React Component Lifecycle

React Components go through three main phases during their existence in memory.
The phases are:

Mounting

This process involves the creation of the component in memory and its insertion in the DOM

Updating

The component updates when the state changes or when it receives new props. The function forcedUpdate() give us the possibility to also update the component.

Unmounting

This is the moment when the component is removed from the DOM

— — — — — — — — — — — — — -

MOUNTING

Mounting has 4 methods. They are executed in this sequence.

1 — constructor()
2 — getDerivedStateFromProps()
3 — render()
4 — componentDidMount()

> constructor()

This is the first method that is called when the component is created. This is the best place to set the state.

super(props)

takes props as an argument and passes it to its parent (React.Component. This allows the child to inherit the parent’s methods.

class Example extends React.Component { constructor(props) {
super(props);
this.state = {favoriteFood: “pasta”};
}
render() {
return (
<h1>My Favorite Food is {this.state.favoriteFood}</h1>
);
}
}
ReactDOM.render(<Header />, document.getElementById(‘root’));

This code will initialize the state favoriteFood variable to “pasta” and render the component

> getDerivedStateFromProps()

This method gets called right before render(). This is the best place to update the state based on the props received.

It’s like making a subscription to a state based on the props. A subscription that allows some operations before updating the state.

It takes the state and props as arguments.

It works the same as when mounting. When updating the component it binds the state to the props and immunizes the state it to change from other ways.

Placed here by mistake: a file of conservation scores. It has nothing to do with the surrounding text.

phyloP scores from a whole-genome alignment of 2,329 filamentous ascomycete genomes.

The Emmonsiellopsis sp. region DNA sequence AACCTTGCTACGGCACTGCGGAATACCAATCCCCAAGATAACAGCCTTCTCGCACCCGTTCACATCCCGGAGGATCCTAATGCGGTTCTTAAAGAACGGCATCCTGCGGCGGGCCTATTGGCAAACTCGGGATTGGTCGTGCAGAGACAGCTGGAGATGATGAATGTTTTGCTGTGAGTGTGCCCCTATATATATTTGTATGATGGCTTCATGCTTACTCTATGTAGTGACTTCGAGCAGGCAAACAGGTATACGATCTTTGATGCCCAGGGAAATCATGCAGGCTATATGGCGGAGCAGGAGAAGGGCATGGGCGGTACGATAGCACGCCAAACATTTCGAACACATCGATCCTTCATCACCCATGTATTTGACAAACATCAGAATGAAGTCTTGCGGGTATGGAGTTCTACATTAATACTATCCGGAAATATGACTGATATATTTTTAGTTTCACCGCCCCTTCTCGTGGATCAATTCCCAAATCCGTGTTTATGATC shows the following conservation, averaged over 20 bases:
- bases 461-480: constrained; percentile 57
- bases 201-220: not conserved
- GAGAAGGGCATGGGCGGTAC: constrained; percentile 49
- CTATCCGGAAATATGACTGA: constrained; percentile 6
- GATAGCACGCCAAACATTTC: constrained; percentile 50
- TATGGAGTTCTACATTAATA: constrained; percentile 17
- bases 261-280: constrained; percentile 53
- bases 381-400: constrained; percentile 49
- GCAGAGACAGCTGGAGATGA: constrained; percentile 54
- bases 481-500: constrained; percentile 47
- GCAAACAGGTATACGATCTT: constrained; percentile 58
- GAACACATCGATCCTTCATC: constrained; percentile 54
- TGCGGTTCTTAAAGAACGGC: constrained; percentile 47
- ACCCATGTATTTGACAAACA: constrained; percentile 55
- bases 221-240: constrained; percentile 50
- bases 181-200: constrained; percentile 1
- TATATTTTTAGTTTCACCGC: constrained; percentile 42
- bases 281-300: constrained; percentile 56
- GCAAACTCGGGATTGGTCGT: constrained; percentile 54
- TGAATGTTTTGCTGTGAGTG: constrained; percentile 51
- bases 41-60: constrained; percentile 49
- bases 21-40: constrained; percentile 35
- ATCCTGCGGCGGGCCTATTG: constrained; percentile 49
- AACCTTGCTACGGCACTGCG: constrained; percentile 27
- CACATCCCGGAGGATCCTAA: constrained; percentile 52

class Example extends React.Component {
constructor(props) {
super(props);
this.state = {favoriteFood: “pasta”};
}
static getDerivedStateFromProps(props, state) {
return {favoriteFood: props.favFood };
}
render() {
return (
<h1>My Favorite Food is {this.state.favFood}</h1>
);
}
}
ReactDOM.render(<Header favFoodl=”barbecue”/>, document.getElementById(‘root’));

In the above code snippet, the favorite food will be the one updated through the props, no the one from the constructor.

If this is not understood here, this method also gets called while updating.

> render()

This method doesn’t put the element in the real DOM yet.
We have used this method in previous examples.
Every react component needs to have it otherwise it throws an error.


class Example extends React.Component {
render() {
return (
<h1>Here you can see Example component’s content</h1>
);
}
}
ReactDOM.render(<Header />, document.getElementById(‘root’));

> componentDidMount()

This method executes only once in the life of a component: when it’s placed for the first time in the DOM

class Example extends React.Component { constructor(props) {
super(props); this.state = {favoriteFood: “pasta”};
}
componentDidMount() {
setTimeout(() => {
this.setState({favoriteFood: “barbecue”})
}, 1000)
}
render() {
return (
<h1>My Favorite Food is {this.state.favoriteFood}</h1>
);
}
}
ReactDOM.render(<Header />, document.getElementById(‘root’));

The above code snippet will change the state one second after it’s mounted. And it will update the DOM with the new state.

UPDATING

Updating has 5 methods executed in this sequence:

1 — getDerivedStateFromProps()
2 — shouldComponentUpdate()
3 — render()
5 — getSnapshotBeforeUpdate()
6 — componentDidUpdate()

> getDerivedStateFromProps()

The same as with mounting. This method has been already discussed.